Jesus went to Nazareth, where he had been raised. On the Sabbath he went to the synagogue as he normally did and stood up to read. The synagogue assistant gave him the scroll from the prophet Isaiah. He unrolled the scroll and found the place where it was written: The Spirit of the Lord is upon me, because the Lord has anointed me. He has sent me to preach good news to the poor, to proclaim release to the prisoners and recovery of sight to the blind, to liberate the oppressed, and to proclaim the year of the Lord’s favor. He rolled up the scroll, gave it back to the synagogue assistant, and sat down. Every eye in the synagogue was fixed on him. He began to explain to them, “Today, this scripture has been fulfilled just as you heard it.”
- Luke 4.16-21 (CEB)
Frederick Buechner likes to talk about beyond words; words that open out to things residing beyond their proper meaning and, more importantly, words that suggest images of things that could never be expressed in words at all, partial and limited as they are. They are mysterious words, because they point to mystery; they are strong words, because they have the courage to take on the nigh impossible, they are profound words, because they offer a glimpse of sheer profundity, and they are open words, because they are the gateway by which such profundity becomes present in our world. As stand-alone words they are partial and quite limited. As symbols of holy things, however, they are powerful beyond words (sorry; just couldn’t avoid the pun!).
Take the word favor, as in the year of the Lord’s favor. We understand it most of the time as a stand-alone word, a word we could define in our sleep. Shoot, ever’body knows what it means to receive favor: being looked on kindly, being given the choice piece of meat on the platter, being pampered and spoiled with all kind of good things. And more times than not, this is how we choose to understand God’s favor, as a stand-alone word that means just what we want it to. Many prodigious prosperity preachers (in this instance prodigious is synonymous with abnormal rather than amazing, at least in my humble opinion) take advantage of this habit by expounding on the material “blessings” God has in store for the favored. Hey, you too can be favored; send in a donation of any size and I will send you my latest book that explains how to become favored in God’s eyes!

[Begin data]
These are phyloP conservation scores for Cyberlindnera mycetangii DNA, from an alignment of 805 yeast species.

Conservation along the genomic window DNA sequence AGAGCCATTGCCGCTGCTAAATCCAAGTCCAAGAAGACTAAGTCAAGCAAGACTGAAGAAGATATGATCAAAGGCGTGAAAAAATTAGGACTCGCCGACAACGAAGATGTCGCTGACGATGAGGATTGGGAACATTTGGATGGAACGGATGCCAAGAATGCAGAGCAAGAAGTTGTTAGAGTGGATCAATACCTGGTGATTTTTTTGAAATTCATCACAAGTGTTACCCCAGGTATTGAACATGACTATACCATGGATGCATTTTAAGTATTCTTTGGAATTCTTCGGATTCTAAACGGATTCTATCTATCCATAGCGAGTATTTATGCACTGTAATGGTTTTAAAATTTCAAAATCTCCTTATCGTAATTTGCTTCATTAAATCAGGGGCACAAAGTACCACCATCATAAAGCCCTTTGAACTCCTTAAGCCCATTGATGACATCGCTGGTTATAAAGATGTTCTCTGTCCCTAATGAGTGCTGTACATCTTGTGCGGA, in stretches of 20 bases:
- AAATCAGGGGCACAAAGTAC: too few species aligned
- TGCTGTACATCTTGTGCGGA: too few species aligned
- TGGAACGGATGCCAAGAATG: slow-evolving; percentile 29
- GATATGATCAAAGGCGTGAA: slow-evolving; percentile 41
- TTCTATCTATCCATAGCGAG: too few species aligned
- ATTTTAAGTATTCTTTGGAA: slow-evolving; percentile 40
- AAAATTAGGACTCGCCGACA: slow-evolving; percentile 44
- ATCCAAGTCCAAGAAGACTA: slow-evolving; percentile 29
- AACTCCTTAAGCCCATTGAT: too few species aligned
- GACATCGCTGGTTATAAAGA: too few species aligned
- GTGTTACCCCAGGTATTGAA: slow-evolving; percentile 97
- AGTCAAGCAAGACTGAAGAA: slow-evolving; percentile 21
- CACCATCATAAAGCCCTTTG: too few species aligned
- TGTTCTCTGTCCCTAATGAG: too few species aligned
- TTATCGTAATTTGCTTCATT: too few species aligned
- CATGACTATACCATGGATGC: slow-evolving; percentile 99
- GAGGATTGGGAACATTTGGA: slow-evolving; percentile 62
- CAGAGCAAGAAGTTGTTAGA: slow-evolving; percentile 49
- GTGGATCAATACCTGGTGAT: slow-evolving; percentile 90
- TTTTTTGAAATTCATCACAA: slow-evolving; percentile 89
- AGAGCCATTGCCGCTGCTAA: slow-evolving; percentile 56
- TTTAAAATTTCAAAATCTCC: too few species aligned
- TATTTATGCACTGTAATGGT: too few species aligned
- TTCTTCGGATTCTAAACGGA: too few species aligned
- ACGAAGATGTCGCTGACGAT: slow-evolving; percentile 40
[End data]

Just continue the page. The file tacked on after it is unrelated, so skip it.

In the passage from Luke 4 cited above, Jesus is not playing the prosperity preacher. He is using favor as a beyond word, a word that introduces us to a unique favor available only in God. Is it material? Is it money, success, or accomplishment? Don’t bet on it. These things don’t count for much in God’s estimation. You can, however, bet on it being beneficial, a source of healing, wholeness, and joy. Good news is always welcome and beneficial; but it is rarely accompanied by a cash deposit. The very thought of release is exciting to a prisoner; but will it remain so if the prisoner serves the remainder of the sentence? And sight is valuable beyond description to a blind person; but the sight Jesus mentions won’t necessarily provide a sharp image of the KC Royals playing in the ALCS.
Favor, in this instance, is totally new, beyond our day-to-day understanding (especially when that understanding is shallow and selfish!)… and life transforming. Favor, as Jesus uses it, is a thin veil through which we can see God drawing near. Favor, as Jesus presents it, is the gift of God’s presence which, when all is said and done, is all we need, or could ever hope for. Favor, as Jesus incarnates it, is found in God’s service, being the good news, opening cell doors, and touching lives with light. On Sunday we will examine this notion – the year of God’s favor – and explore any elements of the beyond it may offer as gifts.